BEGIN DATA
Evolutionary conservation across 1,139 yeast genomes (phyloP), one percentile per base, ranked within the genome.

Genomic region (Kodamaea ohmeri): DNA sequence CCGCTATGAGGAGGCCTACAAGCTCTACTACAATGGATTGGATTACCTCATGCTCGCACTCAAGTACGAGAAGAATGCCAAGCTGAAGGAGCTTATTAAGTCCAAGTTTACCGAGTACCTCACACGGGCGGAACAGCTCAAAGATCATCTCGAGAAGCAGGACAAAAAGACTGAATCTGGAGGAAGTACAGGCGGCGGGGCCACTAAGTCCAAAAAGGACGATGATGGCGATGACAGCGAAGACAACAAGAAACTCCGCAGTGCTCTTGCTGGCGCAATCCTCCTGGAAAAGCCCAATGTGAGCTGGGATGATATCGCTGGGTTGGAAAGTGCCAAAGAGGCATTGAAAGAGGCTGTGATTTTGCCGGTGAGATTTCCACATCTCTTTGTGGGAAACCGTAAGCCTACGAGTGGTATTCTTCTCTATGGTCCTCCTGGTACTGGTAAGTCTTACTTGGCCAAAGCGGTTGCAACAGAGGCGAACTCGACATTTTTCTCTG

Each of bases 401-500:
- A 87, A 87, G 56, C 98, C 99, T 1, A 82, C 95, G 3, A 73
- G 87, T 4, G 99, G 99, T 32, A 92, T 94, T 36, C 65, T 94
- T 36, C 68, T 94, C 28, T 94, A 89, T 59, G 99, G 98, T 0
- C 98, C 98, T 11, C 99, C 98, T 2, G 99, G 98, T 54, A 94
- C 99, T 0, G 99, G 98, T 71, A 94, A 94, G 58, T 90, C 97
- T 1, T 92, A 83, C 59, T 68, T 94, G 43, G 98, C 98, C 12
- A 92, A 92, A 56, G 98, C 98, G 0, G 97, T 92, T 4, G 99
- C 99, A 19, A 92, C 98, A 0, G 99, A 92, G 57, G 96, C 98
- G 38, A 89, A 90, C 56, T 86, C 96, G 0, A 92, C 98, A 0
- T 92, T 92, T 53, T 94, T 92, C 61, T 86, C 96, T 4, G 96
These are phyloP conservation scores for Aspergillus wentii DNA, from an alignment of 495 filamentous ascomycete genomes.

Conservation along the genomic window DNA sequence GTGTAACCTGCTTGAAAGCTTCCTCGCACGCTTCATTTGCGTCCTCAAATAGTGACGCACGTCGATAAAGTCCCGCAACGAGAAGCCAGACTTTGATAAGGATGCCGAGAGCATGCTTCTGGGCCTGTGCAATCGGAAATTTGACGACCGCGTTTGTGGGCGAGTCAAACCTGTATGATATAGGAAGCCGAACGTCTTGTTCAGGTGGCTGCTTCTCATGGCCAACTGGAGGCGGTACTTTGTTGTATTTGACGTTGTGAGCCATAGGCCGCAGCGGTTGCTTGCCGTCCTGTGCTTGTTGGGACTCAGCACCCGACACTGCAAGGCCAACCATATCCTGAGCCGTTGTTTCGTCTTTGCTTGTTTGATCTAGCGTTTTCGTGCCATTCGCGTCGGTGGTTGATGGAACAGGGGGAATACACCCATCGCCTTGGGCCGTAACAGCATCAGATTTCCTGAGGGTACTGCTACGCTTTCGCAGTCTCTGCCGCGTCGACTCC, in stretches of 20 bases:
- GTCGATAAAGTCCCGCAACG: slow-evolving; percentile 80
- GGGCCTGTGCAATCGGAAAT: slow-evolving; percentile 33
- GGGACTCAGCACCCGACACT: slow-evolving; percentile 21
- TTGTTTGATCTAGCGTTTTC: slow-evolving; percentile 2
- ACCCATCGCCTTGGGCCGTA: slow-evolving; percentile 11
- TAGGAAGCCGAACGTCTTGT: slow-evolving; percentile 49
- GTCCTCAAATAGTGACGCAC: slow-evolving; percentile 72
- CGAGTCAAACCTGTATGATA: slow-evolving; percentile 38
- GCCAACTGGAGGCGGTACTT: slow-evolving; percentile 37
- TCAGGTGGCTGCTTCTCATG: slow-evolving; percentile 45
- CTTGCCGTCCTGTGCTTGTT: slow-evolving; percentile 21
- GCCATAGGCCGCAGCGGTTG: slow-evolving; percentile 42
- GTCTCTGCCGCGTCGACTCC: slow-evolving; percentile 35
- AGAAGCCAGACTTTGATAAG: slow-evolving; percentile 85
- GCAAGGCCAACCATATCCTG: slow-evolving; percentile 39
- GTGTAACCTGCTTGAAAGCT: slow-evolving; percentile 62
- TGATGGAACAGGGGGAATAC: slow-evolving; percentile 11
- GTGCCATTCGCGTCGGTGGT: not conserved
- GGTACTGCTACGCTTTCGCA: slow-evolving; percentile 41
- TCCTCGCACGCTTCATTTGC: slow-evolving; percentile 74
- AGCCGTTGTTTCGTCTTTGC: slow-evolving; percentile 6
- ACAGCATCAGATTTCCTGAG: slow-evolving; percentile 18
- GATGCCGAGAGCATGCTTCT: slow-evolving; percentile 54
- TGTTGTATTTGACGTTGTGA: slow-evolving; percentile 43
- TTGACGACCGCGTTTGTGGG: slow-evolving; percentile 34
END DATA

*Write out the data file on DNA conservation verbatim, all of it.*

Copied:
Evolutionary conservation across 1,139 yeast genomes (phyloP), one percentile per base, ranked within the genome.

Genomic region (Kodamaea ohmeri): DNA sequence CCGCTATGAGGAGGCCTACAAGCTCTACTACAATGGATTGGATTACCTCATGCTCGCACTCAAGTACGAGAAGAATGCCAAGCTGAAGGAGCTTATTAAGTCCAAGTTTACCGAGTACCTCACACGGGCGGAACAGCTCAAAGATCATCTCGAGAAGCAGGACAAAAAGACTGAATCTGGAGGAAGTACAGGCGGCGGGGCCACTAAGTCCAAAAAGGACGATGATGGCGATGACAGCGAAGACAACAAGAAACTCCGCAGTGCTCTTGCTGGCGCAATCCTCCTGGAAAAGCCCAATGTGAGCTGGGATGATATCGCTGGGTTGGAAAGTGCCAAAGAGGCATTGAAAGAGGCTGTGATTTTGCCGGTGAGATTTCCACATCTCTTTGTGGGAAACCGTAAGCCTACGAGTGGTATTCTTCTCTATGGTCCTCCTGGTACTGGTAAGTCTTACTTGGCCAAAGCGGTTGCAACAGAGGCGAACTCGACATTTTTCTCTG

Each of bases 401-500:
- A 87, A 87, G 56, C 98, C 99, T 1, A 82, C 95, G 3, A 73
- G 87, T 4, G 99, G 99, T 32, A 92, T 94, T 36, C 65, T 94
- T 36, C 68, T 94, C 28, T 94, A 89, T 59, G 99, G 98, T 0
- C 98, C 98, T 11, C 99, C 98, T 2, G 99, G 98, T 54, A 94
- C 99, T 0, G 99, G 98, T 71, A 94, A 94, G 58, T 90, C 97
- T 1, T 92, A 83, C 59, T 68, T 94, G 43, G 98, C 98, C 12
- A 92, A 92, A 56, G 98, C 98, G 0, G 97, T 92, T 4, G 99
- C 99, A 19, A 92, C 98, A 0, G 99, A 92, G 57, G 96, C 98
- G 38, A 89, A 90, C 56, T 86, C 96, G 0, A 92, C 98, A 0
- T 92, T 92, T 53, T 94, T 92, C 61, T 86, C 96, T 4, G 96
These are phyloP conservation scores for Aspergillus wentii DNA, from an alignment of 495 filamentous ascomycete genomes.

Conservation along the genomic window DNA sequence GTGTAACCTGCTTGAAAGCTTCCTCGCACGCTTCATTTGCGTCCTCAAATAGTGACGCACGTCGATAAAGTCCCGCAACGAGAAGCCAGACTTTGATAAGGATGCCGAGAGCATGCTTCTGGGCCTGTGCAATCGGAAATTTGACGACCGCGTTTGTGGGCGAGTCAAACCTGTATGATATAGGAAGCCGAACGTCTTGTTCAGGTGGCTGCTTCTCATGGCCAACTGGAGGCGGTACTTTGTTGTATTTGACGTTGTGAGCCATAGGCCGCAGCGGTTGCTTGCCGTCCTGTGCTTGTTGGGACTCAGCACCCGACACTGCAAGGCCAACCATATCCTGAGCCGTTGTTTCGTCTTTGCTTGTTTGATCTAGCGTTTTCGTGCCATTCGCGTCGGTGGTTGATGGAACAGGGGGAATACACCCATCGCCTTGGGCCGTAACAGCATCAGATTTCCTGAGGGTACTGCTACGCTTTCGCAGTCTCTGCCGCGTCGACTCC, in stretches of 20 bases:
- GTCGATAAAGTCCCGCAACG: slow-evolving; percentile 80
- GGGCCTGTGCAATCGGAAAT: slow-evolving; percentile 33
- GGGACTCAGCACCCGACACT: slow-evolving; percentile 21
- TTGTTTGATCTAGCGTTTTC: slow-evolving; percentile 2
- ACCCATCGCCTTGGGCCGTA: slow-evolving; percentile 11
- TAGGAAGCCGAACGTCTTGT: slow-evolving; percentile 49
- GTCCTCAAATAGTGACGCAC: slow-evolving; percentile 72
- CGAGTCAAACCTGTATGATA: slow-evolving; percentile 38
- GCCAACTGGAGGCGGTACTT: slow-evolving; percentile 37
- TCAGGTGGCTGCTTCTCATG: slow-evolving; percentile 45
- CTTGCCGTCCTGTGCTTGTT: slow-evolving; percentile 21
- GCCATAGGCCGCAGCGGTTG: slow-evolving; percentile 42
- GTCTCTGCCGCGTCGACTCC: slow-evolving; percentile 35
- AGAAGCCAGACTTTGATAAG: slow-evolving; percentile 85
- GCAAGGCCAACCATATCCTG: slow-evolving; percentile 39
- GTGTAACCTGCTTGAAAGCT: slow-evolving; percentile 62
- TGATGGAACAGGGGGAATAC: slow-evolving; percentile 11
- GTGCCATTCGCGTCGGTGGT: not conserved
- GGTACTGCTACGCTTTCGCA: slow-evolving; percentile 41
- TCCTCGCACGCTTCATTTGC: slow-evolving; percentile 74
- AGCCGTTGTTTCGTCTTTGC: slow-evolving; percentile 6
- ACAGCATCAGATTTCCTGAG: slow-evolving; percentile 18
- GATGCCGAGAGCATGCTTCT: slow-evolving; percentile 54
- TGTTGTATTTGACGTTGTGA: slow-evolving; percentile 43
- TTGACGACCGCGTTTGTGGG: slow-evolving; percentile 34